Will You Have to Repay Your COVID-19 Relief Check?
The stimulus checks sent out as part of the CARES Act were the biggest headliner that came out of the $2 trillion piece of legislation. Giving $1,200 to each adult, plus $500 for each dependent child, was a relief to many citizens who are suffering financially in the wake of the COVID-19 pandemic. But, due to certain wording in the way these checks were distributed, there has been a great deal of confusion over whether these checks really were a free check from the government, or if you’re expected to pay them back down the line. We hope we can answer all your questions in this regard here.
The Short Answer
If you’re looking for a short answer to this question, it’s no. No, you will not have to repay your relief check. It also won’t be taken out of any tax refund you may be expecting when you file your 2020 return. The check is given by the government to all qualifying citizens, with no expectation of repayment. If you’re looking for a bit more of an explanation to this, and why many are confused on this matter, keep reading.
An Advance on a Tax Credit
The reason that there is so much confusion about this is because the relief checks are technically an advance on a tax credit. Obviously, this terminology can lead you to believe that you’re just getting your tax refund in advance, and you’ll get less later. But here’s what many people are overlooking: the COVID-19 relief checks are an advance on a new tax credit, one that nobody has ever received before or will receive again, and one that everybody below the income threshold will receive.
Essentially, the government has added this $1,200 tax credit to every adult’s tax refund who falls below the income threshold—an additional $1,200 tax return. But because people need it right now, they’re giving it in advance. This means that when you file your 2020 return, the credit will be listed, but it will be listed as already having been paid.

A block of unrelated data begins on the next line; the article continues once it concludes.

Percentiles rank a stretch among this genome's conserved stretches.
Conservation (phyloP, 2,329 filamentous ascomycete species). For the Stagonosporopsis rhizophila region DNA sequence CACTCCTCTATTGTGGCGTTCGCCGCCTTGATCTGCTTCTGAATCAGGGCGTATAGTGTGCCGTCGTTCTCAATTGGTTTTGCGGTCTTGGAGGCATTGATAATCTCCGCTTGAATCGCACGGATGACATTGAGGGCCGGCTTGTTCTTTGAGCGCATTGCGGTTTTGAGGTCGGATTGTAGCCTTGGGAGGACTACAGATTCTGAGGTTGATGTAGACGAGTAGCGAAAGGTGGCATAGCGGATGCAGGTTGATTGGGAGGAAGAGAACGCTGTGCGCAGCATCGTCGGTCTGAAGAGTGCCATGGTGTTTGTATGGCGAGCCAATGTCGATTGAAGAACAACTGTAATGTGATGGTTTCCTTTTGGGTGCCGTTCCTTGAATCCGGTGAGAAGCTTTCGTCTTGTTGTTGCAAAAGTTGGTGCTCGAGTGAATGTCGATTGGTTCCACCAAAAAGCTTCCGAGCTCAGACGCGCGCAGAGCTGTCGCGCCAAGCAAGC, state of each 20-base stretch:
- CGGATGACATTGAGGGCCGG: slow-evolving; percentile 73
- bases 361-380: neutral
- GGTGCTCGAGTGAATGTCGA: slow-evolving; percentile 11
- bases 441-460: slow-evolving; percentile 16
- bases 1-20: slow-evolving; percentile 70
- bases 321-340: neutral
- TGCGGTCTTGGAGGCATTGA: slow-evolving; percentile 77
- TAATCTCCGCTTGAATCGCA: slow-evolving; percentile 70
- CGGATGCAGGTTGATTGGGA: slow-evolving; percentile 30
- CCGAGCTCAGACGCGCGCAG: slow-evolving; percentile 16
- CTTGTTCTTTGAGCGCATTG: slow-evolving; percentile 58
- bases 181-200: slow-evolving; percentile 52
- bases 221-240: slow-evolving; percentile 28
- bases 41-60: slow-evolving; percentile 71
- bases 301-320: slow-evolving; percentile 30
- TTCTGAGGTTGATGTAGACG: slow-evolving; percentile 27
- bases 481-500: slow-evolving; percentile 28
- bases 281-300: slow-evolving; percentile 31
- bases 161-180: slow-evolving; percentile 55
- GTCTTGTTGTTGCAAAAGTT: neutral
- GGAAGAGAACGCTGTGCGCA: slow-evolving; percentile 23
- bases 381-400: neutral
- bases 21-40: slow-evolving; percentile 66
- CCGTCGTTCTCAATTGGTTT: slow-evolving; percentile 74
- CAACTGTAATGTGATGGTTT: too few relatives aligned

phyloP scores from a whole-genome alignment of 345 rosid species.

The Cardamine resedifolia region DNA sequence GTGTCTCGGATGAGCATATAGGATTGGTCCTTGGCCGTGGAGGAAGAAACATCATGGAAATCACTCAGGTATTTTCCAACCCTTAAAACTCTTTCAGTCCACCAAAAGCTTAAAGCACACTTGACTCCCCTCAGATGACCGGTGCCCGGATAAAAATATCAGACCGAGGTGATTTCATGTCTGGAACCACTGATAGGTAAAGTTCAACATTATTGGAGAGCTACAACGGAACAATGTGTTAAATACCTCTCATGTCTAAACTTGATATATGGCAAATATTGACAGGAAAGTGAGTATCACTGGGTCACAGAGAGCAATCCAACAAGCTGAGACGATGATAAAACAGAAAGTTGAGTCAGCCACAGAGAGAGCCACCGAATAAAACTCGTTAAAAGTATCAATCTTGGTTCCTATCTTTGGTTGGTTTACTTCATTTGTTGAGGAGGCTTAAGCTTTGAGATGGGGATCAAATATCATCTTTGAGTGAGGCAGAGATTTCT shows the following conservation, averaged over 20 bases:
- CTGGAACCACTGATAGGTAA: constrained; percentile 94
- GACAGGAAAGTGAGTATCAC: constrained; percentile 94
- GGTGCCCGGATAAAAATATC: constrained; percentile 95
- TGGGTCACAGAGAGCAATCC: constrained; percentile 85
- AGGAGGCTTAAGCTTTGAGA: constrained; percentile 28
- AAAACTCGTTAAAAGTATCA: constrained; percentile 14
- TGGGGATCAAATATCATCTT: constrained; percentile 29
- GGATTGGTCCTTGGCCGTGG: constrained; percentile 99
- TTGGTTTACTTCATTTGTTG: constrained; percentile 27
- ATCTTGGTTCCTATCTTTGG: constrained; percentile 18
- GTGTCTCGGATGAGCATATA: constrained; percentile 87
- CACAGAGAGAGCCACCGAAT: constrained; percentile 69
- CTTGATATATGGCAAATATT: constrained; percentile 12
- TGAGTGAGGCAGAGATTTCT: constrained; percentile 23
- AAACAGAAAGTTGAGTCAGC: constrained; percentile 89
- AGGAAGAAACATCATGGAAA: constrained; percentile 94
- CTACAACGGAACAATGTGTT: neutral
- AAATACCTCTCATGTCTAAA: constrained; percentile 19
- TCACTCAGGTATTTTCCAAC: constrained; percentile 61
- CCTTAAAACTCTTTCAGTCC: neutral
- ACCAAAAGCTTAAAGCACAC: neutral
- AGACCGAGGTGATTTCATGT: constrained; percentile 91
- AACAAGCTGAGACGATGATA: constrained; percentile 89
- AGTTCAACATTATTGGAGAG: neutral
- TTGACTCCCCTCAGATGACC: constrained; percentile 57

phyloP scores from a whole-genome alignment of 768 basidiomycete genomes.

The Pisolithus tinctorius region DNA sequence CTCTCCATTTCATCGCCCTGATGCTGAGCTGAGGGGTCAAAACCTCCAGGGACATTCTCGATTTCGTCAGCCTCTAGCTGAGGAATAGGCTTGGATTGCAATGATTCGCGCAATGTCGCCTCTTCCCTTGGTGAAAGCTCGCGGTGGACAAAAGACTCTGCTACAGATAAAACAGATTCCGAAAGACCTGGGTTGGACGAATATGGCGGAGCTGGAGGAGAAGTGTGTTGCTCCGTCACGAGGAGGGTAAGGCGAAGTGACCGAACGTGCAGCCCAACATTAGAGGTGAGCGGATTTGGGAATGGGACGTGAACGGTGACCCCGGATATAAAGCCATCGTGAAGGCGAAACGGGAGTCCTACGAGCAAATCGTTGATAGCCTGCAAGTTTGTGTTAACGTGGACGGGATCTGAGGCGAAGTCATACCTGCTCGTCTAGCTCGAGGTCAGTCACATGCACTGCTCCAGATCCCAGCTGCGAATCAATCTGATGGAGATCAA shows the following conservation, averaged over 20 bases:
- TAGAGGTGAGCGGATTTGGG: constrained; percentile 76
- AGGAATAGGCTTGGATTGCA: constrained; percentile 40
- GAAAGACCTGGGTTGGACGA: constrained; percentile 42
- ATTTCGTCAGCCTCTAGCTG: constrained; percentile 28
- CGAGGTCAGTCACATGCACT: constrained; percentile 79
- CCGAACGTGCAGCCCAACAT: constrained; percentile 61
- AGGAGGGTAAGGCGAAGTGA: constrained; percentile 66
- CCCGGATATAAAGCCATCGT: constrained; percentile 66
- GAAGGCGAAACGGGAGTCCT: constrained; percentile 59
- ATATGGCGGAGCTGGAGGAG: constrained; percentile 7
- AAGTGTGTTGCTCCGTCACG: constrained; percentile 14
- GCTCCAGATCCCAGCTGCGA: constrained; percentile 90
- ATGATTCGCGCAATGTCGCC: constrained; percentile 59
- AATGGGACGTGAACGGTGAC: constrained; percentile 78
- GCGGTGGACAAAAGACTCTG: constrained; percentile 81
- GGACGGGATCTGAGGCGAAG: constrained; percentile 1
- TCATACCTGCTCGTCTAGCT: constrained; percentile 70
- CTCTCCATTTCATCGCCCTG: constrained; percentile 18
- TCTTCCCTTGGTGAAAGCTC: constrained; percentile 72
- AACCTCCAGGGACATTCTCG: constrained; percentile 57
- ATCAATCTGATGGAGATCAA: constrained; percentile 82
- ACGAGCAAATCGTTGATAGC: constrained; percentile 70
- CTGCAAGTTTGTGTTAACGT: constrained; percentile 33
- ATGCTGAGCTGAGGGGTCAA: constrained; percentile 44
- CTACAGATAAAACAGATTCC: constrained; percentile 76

While confusing, this verbiage was necessary in order to employee the IRS’s payment distribution system, which was the fastest way to get funds to struggling Americans.
Is It Taxable Income?
Another point of confusion for many people is whether or not they will have to pay taxes on the stimulus amount they receive. Again, the answer here is no. The stimulus check is considered non-taxable income, so receiving it will not increase the amount you owe on your 2020 taxes.
Will It Be Held for Unpaid Taxes?
If you have unpaid taxes with the federal government, you might be worried about them keeping your stimulus check in order to cover those unpaid bills. The answer here is also no. The federal government will not keep your stimulus check or reduce it to cover an unpaid tax bill. However, if you do owe taxes, it’s important to be aware that the new deadline of July 15 is quickly approaching, and it may be wise to use a portion of your stimulus check to cover that bill.
If Your 2018 or 2019 Income Is Too High
Another hang-up that many people have with the stimulus checks is how your income is calculated to determine whether or not you qualify for the full stimulus amount. The relief amount begins to be reduced if you make over $75,000 (or $150,000 as a couple), and is phased out completely if you make over $99,000 (or $198,000 as a couple). But, obviously, you don’t know what your 2020 income will be just yet, so the IRS uses your income from your 2019 tax return (or 2018, if you haven’t filed your 2019 return yet). If your income from your most recent tax return is too high, you won’t receive a check.
But, obviously, the pandemic has greatly reduced many people’s earnings this year. So, what if, at the end of 2020, it turns out that you did qualify for the check? While you unfortunately won’t be getting one during the peak of these difficult times, you will get the check that you qualified for in the form of a tax return when you file.
Now, what if the opposite happens? What if it turns out that you actually made more in 2020 than you did in 2019, and you shouldn’t have gotten the check, or should have gotten less? Will you have to pay it back then? The answer here is, again, a no. The federal government has no intention of coming after citizens to take back stimulus checks already issued, so you can rest easy.
We hope this has answered your questions regarding your relief checks, and that you can now feel comfortable using these funds to help your family through these difficult times. If you have any further questions, please reach out to one of our CPAs.